The Impending Doom of Student Loans

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The Impending Doom of Student Loans

Heather Paque via Creative Commons License

Heather Paque via Creative Commons License

Heather Paque via Creative Commons License

Emily Tasker, Staff Writer

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Don’t fear, adulthood is here! Or maybe fear a little bit, because graduating means getting a full-time job, maybe going to college, and becoming a full-fledged adult. Hopefully all eager college-bound kids can sleep a little better after reading this article.

So what exactly are student loans and how can we learn more about them? Well, good old Slippery Rock High School offers a financial planning class. It is taught by Mrs. Bollinger and teaches flailing teenagers how to be fiscally responsible in this day and age. Currently it is only available for seniors, but that shouldn’t stop students from educating themselves about the radical world of financial stability. Student loans are loans made to help students pay for college tuition and other college fees such as textbooks and living expenses.

There are two types of loans: federal and private and either students or their guardians can take out the loan. So, what’s the difference? Federal loans are seen as the lesser of two evils, as they have more benefits than private loans. Federal loans are subsidized by the government, so if a student doesn’t pay, the lender will still get their money back, and there are no penalties on the student’s part. They also have fixed interest rates that are generally lower than private loans and students do not have to start paying off these debts until they graduate, leave school, or change their enrollment status to less than half-time. Many private loans require that students pay while they are still enrolled in school and their interest rates are generally more expensive. It is unlikely that a private lender will offer a loan forgiveness program if individuals cannot afford to keep up with their payments.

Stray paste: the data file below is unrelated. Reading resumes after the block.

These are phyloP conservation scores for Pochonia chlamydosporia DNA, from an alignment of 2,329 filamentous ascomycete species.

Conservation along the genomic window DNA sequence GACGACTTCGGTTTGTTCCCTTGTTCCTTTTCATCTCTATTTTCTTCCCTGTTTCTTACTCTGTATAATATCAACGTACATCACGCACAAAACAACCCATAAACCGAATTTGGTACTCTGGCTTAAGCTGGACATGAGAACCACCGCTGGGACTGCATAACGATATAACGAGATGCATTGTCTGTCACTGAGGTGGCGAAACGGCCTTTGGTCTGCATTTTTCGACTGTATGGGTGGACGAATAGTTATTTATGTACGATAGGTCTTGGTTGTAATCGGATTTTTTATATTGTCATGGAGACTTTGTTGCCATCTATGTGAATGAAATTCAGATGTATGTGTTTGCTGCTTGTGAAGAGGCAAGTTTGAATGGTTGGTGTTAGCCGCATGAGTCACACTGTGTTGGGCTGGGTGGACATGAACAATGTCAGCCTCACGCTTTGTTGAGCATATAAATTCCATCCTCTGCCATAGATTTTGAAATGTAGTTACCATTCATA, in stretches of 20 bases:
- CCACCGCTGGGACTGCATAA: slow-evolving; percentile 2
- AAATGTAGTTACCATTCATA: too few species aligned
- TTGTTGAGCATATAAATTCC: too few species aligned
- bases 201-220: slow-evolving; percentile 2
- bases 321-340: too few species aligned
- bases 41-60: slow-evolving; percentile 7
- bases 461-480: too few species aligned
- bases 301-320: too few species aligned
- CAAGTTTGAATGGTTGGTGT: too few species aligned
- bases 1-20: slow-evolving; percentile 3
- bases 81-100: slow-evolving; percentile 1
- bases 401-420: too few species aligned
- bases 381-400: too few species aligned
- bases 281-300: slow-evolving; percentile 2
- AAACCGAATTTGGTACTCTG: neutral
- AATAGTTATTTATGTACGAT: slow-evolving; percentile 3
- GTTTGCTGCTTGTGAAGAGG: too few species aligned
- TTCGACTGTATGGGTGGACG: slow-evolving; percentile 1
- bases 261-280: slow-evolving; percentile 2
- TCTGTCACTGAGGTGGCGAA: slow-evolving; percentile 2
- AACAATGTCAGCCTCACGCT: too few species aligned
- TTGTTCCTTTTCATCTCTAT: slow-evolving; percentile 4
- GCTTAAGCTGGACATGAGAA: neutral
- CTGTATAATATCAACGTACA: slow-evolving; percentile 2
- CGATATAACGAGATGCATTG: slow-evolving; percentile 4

So, can students lighten the load of an impending student debt? Mrs. Bollinger recommends that students should start saving as soon as possible, and that any kind of small scholarships can  really start to add up. “But wait!” thousands of students yell, “No one here is smart or athletic enough for a scholarship!” Worry not friends, there are all kinds of scholarships out there! Zombie apocalypse survivalists can gain a scholarship for their preparedness for flesh-eating monsters. Vegetarians that promote vegetarianism within their community can receive scholarship offers just for that. Even creating a greeting card can reward someone up to $10,000 in scholarships. But if a scholarship—weird or not—isn’t an option, there is always Free Application for Federal Student Aid, better known as FAFSA.

The standard repayment plan for federal student loans will put borrowers on a 10-year track to pay off their debt, but it has been shown that the average bachelor’s degree holder takes about 21 years to pay off their student debt. Thinking about taking most of an adult’s life to pay off debt for higher education is a little nauseating, but college isn’t for everyone. Realize that it may take a while to pay off the loans because of the interest rate the borrower chose and even the college and loan type they decided on. Also, community colleges are most likely going to give students less debt than ivy league schools. But even then, students can refinance their loans. Refinancing may sound scary and foreign, but it simply means that one can change their interest rate, whether they make it higher or lower in order to change how much is paid and how quickly the debt is paid off.

Will all of this information laid out (even if it is quite a bit to process at the moment) no one has to fear the future that much anymore! It is always good to remember that nobody has to go through this process alone.